Zen Landscapes

I'm still thinking about Zen Landscapes by Allen S. Weiss. The unity of Zen aesthetics in landscaping, flower-arrangement, ceramics and poetry, all ultimately informed by the tea ceremony. A stone on a bed of gravel may constitute a garden worthy of contemplation. Raked to represent waves, the gravel is thus both fixed and moving, permanent and transient. Flaws are part of the beauty of the contemplated object. I don't think W. H. Auden was into Zen, but he captured the sentiment in "And the crack in the tea-cup opens / A lane to the land of the dead."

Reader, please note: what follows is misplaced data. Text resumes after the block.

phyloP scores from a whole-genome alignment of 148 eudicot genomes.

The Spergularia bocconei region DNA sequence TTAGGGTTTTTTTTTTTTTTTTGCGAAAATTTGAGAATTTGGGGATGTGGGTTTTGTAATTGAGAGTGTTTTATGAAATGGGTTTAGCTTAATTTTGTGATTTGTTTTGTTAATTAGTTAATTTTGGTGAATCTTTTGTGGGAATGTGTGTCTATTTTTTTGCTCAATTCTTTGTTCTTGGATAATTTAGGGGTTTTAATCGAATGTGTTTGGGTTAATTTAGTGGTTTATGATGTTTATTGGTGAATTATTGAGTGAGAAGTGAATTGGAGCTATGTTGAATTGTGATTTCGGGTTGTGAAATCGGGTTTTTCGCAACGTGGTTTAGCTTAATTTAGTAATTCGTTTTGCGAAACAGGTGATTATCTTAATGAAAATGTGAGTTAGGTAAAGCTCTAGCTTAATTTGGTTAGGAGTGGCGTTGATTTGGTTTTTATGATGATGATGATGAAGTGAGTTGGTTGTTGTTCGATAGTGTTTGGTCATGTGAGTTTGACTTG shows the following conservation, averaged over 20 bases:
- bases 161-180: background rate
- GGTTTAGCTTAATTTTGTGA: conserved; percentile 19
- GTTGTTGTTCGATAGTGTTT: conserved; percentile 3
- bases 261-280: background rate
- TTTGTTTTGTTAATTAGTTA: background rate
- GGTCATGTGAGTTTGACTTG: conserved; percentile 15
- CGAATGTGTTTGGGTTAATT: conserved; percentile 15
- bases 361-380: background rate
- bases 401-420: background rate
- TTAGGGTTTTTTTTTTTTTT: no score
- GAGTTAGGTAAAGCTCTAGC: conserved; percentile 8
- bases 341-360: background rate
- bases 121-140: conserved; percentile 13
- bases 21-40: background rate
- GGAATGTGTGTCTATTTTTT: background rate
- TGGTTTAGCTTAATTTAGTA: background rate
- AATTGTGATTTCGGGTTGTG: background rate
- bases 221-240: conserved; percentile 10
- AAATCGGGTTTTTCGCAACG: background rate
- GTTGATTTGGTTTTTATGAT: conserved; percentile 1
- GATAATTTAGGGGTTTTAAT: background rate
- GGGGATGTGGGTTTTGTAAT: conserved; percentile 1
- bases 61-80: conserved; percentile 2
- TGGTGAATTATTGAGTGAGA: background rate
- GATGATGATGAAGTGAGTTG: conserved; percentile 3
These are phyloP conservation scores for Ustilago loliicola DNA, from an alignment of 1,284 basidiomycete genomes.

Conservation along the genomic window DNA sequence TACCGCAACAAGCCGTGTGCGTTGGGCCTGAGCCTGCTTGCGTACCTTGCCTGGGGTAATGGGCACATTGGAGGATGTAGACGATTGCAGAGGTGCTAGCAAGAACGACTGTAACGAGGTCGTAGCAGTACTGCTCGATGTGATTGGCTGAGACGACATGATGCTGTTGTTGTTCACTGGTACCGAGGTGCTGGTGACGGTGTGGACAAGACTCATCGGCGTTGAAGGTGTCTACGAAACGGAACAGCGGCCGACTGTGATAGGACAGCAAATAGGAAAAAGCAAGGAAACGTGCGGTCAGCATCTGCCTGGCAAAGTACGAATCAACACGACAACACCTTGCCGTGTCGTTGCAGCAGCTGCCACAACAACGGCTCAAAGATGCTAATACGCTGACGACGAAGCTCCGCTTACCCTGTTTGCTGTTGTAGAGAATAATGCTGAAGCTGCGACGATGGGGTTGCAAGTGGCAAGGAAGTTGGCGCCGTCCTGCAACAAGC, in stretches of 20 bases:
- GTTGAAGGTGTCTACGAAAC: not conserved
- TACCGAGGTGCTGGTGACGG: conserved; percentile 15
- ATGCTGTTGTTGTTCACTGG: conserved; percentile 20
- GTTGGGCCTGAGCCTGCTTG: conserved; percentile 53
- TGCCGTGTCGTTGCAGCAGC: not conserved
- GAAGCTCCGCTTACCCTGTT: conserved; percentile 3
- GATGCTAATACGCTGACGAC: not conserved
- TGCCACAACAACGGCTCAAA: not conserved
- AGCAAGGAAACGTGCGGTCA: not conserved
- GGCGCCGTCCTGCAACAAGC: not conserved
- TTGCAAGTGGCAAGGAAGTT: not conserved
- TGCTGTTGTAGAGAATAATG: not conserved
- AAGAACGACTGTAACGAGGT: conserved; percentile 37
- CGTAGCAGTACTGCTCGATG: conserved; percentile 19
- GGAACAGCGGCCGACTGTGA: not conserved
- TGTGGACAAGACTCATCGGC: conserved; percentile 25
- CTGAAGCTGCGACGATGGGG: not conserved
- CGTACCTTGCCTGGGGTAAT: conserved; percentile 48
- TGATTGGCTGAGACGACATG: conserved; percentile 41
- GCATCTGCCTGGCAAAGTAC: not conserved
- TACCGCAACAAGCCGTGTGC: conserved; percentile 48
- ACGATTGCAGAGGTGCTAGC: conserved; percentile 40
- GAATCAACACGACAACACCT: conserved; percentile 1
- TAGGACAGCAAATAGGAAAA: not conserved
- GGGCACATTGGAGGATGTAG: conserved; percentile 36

again I passed
the garden without looking,
some snow, a stone

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